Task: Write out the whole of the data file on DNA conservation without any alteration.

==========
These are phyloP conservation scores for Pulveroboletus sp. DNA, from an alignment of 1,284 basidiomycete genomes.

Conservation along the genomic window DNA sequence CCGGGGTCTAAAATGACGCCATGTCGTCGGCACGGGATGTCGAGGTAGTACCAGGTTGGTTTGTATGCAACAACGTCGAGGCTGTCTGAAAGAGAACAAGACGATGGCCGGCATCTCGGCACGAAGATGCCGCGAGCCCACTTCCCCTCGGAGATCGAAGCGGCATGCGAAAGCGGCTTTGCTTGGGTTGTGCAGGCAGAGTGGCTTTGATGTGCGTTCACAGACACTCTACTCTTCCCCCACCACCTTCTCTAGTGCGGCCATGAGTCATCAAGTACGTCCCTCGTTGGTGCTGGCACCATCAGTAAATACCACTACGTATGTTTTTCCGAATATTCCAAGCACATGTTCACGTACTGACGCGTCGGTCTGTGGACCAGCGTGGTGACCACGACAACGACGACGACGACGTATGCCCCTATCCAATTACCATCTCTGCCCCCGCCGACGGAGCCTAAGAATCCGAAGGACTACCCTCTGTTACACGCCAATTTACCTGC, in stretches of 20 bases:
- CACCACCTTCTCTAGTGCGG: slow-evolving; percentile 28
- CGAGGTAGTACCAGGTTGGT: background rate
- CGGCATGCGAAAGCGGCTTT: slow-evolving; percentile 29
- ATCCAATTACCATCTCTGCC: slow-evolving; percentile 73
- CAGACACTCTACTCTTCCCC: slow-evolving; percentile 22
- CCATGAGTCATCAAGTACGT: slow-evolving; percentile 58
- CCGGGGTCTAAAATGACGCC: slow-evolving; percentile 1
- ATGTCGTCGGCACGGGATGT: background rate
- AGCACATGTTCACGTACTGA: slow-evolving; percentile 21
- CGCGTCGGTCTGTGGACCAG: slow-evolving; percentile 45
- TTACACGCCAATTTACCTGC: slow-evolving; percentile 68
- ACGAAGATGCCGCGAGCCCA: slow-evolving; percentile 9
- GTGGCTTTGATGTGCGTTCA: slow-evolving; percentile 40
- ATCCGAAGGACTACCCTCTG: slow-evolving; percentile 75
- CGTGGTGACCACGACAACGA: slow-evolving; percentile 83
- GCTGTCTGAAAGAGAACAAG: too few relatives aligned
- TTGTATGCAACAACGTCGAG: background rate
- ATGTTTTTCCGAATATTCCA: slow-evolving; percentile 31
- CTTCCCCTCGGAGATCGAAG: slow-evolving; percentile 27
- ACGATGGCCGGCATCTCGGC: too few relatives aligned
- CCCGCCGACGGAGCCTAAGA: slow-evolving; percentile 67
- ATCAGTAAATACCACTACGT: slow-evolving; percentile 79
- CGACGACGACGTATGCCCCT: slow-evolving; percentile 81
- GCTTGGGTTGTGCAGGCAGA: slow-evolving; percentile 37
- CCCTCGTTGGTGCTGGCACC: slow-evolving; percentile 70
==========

These are phyloP conservation scores for Pulveroboletus sp. DNA, from an alignment of 1,284 basidiomycete genomes.

Conservation along the genomic window DNA sequence CCGGGGTCTAAAATGACGCCATGTCGTCGGCACGGGATGTCGAGGTAGTACCAGGTTGGTTTGTATGCAACAACGTCGAGGCTGTCTGAAAGAGAACAAGACGATGGCCGGCATCTCGGCACGAAGATGCCGCGAGCCCACTTCCCCTCGGAGATCGAAGCGGCATGCGAAAGCGGCTTTGCTTGGGTTGTGCAGGCAGAGTGGCTTTGATGTGCGTTCACAGACACTCTACTCTTCCCCCACCACCTTCTCTAGTGCGGCCATGAGTCATCAAGTACGTCCCTCGTTGGTGCTGGCACCATCAGTAAATACCACTACGTATGTTTTTCCGAATATTCCAAGCACATGTTCACGTACTGACGCGTCGGTCTGTGGACCAGCGTGGTGACCACGACAACGACGACGACGACGTATGCCCCTATCCAATTACCATCTCTGCCCCCGCCGACGGAGCCTAAGAATCCGAAGGACTACCCTCTGTTACACGCCAATTTACCTGC, in stretches of 20 bases:
- CACCACCTTCTCTAGTGCGG: slow-evolving; percentile 28
- CGAGGTAGTACCAGGTTGGT: background rate
- CGGCATGCGAAAGCGGCTTT: slow-evolving; percentile 29
- ATCCAATTACCATCTCTGCC: slow-evolving; percentile 73
- CAGACACTCTACTCTTCCCC: slow-evolving; percentile 22
- CCATGAGTCATCAAGTACGT: slow-evolving; percentile 58
- CCGGGGTCTAAAATGACGCC: slow-evolving; percentile 1
- ATGTCGTCGGCACGGGATGT: background rate
- AGCACATGTTCACGTACTGA: slow-evolving; percentile 21
- CGCGTCGGTCTGTGGACCAG: slow-evolving; percentile 45
- TTACACGCCAATTTACCTGC: slow-evolving; percentile 68
- ACGAAGATGCCGCGAGCCCA: slow-evolving; percentile 9
- GTGGCTTTGATGTGCGTTCA: slow-evolving; percentile 40
- ATCCGAAGGACTACCCTCTG: slow-evolving; percentile 75
- CGTGGTGACCACGACAACGA: slow-evolving; percentile 83
- GCTGTCTGAAAGAGAACAAG: too few relatives aligned
- TTGTATGCAACAACGTCGAG: background rate
- ATGTTTTTCCGAATATTCCA: slow-evolving; percentile 31
- CTTCCCCTCGGAGATCGAAG: slow-evolving; percentile 27
- ACGATGGCCGGCATCTCGGC: too few relatives aligned
- CCCGCCGACGGAGCCTAAGA: slow-evolving; percentile 67
- ATCAGTAAATACCACTACGT: slow-evolving; percentile 79
- CGACGACGACGTATGCCCCT: slow-evolving; percentile 81
- GCTTGGGTTGTGCAGGCAGA: slow-evolving; percentile 37
- CCCTCGTTGGTGCTGGCACC: slow-evolving; percentile 70